15 Interesting Places to Visit in South Dakota


Mount Rushmore National Memorial

Near Keystone

This mountain carving features the 60-foot faces of four great American presidents: George Washington, Thomas Jefferson, Theodore Roosevelt and Abraham Lincoln. Work on the sculpture began in 1927, when sculptor Gutzon Borglum was 60. Work ended shortly after his death in 1941. His son, Lincoln, put the finishing touches on the project. The Lincoln Borglum Visitor Center and Museum has several interactive displays, along with more than 400 artifacts and 300 photographs. The Presidential Trail, which is about a half-mile walk and loops along the base of the mountain, offers a spectacular close-up view of the faces.

Specifics: The grounds, information center and museum are open daily, year-round. During the summer season, the National Park Service conducts interpretive programs each day. Also during the summer, the Sculptor’s Studio is open daily and a high-tech lighting ceremony is held nightly at the memorial amphitheater at dusk. A concession-operated dining room and gift shops are also open year-round.

Admission is free; however, there is a parking fee.

George S. Mickelson Trail

Black Hills

Stretching more than 100 miles through South Dakota’s Black Hills, the Mickelson Trail is open to hikers, bikers, horseback riders and cross-country skiers. The Mickelson Trail surface varies from crushed limestone to gravel and meanders among stunning forest scenery. The trail was built along a former railroad corridor, so its nearly level grade makes it an ideal outing for users of all ages and abilities.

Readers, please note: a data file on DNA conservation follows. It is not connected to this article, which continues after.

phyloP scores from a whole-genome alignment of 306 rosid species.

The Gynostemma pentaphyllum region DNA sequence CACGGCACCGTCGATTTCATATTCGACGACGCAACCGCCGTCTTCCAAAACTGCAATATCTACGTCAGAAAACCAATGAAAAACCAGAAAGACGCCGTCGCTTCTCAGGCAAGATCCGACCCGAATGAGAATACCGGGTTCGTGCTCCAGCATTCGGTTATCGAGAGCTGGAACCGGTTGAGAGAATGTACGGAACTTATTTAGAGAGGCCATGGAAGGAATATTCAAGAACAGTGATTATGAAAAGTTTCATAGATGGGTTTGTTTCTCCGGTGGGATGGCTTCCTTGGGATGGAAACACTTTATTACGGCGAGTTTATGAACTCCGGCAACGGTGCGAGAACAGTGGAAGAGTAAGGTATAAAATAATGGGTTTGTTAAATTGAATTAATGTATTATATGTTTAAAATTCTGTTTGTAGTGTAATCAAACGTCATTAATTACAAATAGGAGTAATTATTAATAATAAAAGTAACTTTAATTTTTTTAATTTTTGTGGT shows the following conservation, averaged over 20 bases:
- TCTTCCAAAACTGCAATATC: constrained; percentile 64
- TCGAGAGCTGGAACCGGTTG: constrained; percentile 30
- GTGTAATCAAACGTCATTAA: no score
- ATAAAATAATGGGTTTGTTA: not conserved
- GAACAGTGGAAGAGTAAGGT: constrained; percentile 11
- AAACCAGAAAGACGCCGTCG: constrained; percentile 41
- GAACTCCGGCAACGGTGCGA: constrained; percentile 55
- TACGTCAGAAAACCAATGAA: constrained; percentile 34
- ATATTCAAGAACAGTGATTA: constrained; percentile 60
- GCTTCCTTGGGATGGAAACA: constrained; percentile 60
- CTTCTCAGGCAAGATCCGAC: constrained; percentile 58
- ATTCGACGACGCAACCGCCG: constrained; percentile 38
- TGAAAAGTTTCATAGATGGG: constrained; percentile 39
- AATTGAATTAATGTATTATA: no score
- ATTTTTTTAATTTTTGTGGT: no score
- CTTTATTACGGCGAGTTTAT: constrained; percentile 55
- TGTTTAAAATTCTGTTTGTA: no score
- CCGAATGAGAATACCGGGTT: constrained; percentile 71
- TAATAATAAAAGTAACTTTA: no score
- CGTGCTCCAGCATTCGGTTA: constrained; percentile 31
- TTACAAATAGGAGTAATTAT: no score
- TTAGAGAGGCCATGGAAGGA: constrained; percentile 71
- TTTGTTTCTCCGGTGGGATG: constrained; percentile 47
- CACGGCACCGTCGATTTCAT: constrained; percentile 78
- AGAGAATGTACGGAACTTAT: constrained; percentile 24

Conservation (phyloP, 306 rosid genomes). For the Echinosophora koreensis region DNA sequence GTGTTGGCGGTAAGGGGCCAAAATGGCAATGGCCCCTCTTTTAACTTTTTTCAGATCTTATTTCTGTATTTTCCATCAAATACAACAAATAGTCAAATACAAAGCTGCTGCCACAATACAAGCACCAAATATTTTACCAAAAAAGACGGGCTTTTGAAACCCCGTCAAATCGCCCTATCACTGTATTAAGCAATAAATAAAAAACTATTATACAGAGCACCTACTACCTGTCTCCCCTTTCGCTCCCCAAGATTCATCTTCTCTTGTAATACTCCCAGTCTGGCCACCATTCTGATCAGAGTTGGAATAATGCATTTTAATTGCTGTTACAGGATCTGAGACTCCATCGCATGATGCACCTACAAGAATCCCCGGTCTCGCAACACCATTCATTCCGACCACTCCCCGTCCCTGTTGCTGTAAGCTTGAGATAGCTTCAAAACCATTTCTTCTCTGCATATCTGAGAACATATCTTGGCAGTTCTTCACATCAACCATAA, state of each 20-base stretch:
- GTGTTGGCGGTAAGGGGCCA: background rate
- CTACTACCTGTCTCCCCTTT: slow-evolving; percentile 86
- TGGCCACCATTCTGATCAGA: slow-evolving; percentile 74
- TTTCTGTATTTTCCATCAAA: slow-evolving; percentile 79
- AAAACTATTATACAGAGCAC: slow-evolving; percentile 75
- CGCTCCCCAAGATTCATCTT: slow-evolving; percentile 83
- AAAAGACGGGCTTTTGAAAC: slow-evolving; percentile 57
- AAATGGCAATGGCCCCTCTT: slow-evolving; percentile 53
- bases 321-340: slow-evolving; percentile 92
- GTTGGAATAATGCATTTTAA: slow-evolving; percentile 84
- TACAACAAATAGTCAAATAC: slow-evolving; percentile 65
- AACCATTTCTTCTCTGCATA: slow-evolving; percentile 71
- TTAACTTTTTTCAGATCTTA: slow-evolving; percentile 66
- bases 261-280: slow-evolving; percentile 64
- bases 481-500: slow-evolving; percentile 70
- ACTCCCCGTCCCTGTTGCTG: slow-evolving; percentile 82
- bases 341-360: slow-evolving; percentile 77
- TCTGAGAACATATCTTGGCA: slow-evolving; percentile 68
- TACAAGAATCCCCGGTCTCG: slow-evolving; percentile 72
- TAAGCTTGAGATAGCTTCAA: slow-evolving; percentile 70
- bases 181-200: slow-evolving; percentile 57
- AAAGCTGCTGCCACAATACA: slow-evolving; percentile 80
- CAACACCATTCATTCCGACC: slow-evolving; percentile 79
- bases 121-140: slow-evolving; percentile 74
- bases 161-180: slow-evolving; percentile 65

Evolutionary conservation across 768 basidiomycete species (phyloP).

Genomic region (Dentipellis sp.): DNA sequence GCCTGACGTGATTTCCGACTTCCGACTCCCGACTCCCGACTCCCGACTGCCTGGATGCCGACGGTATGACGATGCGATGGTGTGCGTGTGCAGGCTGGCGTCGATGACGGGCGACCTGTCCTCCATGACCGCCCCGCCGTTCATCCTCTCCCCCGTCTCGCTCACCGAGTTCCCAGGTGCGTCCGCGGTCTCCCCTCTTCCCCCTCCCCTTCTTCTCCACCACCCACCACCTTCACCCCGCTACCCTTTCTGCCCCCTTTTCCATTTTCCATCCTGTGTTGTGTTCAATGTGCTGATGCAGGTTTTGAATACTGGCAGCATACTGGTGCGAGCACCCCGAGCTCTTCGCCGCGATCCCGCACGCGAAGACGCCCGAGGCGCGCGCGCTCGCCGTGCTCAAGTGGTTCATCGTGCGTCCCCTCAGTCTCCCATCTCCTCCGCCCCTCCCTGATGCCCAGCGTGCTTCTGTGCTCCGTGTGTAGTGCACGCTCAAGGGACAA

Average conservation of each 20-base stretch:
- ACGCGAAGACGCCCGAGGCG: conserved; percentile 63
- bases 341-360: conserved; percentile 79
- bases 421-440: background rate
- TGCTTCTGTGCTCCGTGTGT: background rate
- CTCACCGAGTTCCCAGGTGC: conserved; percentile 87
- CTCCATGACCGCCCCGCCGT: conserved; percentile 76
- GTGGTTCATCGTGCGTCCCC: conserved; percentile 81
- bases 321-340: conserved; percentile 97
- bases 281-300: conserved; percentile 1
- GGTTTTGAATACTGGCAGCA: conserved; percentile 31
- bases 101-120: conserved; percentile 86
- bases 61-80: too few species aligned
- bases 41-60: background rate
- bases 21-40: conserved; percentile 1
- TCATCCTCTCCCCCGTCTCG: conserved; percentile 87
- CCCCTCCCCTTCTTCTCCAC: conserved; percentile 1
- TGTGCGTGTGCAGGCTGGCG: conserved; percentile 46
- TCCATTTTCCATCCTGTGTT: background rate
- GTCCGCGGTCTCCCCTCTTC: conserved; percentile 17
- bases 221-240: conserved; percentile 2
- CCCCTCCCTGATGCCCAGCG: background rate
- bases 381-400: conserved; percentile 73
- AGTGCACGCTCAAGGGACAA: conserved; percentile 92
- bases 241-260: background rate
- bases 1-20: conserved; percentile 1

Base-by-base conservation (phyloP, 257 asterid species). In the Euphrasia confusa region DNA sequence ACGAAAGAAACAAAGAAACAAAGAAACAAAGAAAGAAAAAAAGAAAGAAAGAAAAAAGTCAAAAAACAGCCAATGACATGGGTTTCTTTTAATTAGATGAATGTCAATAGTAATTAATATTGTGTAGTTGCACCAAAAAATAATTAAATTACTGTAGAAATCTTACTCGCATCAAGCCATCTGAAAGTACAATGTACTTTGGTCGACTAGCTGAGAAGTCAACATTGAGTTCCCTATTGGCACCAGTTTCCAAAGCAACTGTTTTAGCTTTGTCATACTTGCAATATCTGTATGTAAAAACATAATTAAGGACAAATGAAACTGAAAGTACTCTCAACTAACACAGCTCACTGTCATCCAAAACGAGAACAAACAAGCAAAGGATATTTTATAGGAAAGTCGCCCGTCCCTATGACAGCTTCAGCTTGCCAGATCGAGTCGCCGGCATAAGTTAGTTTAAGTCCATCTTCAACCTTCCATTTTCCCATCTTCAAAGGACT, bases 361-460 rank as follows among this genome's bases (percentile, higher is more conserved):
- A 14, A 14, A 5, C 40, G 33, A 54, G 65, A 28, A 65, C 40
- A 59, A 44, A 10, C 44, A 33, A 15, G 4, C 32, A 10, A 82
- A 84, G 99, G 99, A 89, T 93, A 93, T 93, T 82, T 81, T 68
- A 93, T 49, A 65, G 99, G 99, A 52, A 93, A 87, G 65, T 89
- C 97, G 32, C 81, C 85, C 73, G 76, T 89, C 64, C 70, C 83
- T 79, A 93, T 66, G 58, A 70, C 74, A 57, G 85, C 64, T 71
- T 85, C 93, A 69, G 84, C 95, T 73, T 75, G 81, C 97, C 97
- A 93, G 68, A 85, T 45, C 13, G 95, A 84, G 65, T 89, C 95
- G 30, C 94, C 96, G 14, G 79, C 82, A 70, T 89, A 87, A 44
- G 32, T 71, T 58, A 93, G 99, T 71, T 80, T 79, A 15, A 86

There is a User Service Fee required, except in the city limits at Deadwood, Lead, Rochford, Hill City, Custer and Prìngle.

Black Hills - South Dakota
Black Hills – South Dakota

Badlands National Park

Southwestern South Dakota

This striking landscape features a maze of buttes, canyons, pinnacles, and spires. The Lakota gave this land its name, “mako sica,” meaning “land bad.” Erosion of the Badlands reveals sedimentary layers of different colors: purple and yellow (shale), tan and gray (sand and gravel), red and orange (iron oxides) and white (volcanic ash). The skeletons of ancient camels, three-toed horses, saber-toothed cats and giant rhinoceros-like creatures are among the many fossilized species found here. Living creatures abound as well in the park’s 244,000 acres. Bison, pronghorn, bighorn sheep, mule and whitetail deer, prairie dogs, coyotes, eagles and hawks can often be seen by visitors.

Specifics: Badlands National Park is open year- round. Lodging, food and souvenirs are available April to mid-October at the Cedar Pass concession.

A national park entrance fee is required.


Minuteman Missile National Historic Site

Near Wall

Remember fallout shelters, Sputnik and the missile gap? Remember duck-and-cover drills, the Iron Curtain, the Red Scare and first-strike capability? The deadly drama underlying the Cold War is relived at the Minuteman Missile National Historic Site near Wall where visitors can see how the end of the world could have begun. The site is the first national park in the world dedicated to commemorating the events of the Cold War. Delta Nine, an underground concrete silo on the edge of Badlands National Park, held a Minuteman II missile that could send a nuclear weapon to the Soviet Union in 30 minutes.

Specifics: Tours of the silo and the Delta Launch Control Facility are offered during the summer, Monday – Friday at 9 a.m. and 1:30 p.m. Tours during the fall, winter and spring are offered Monday – Friday at 10 a.m. Reservations are required.

There is no admission fee.

Badlands -South Dakota
Badlands -South Dakota

Custer State Park

Black Hills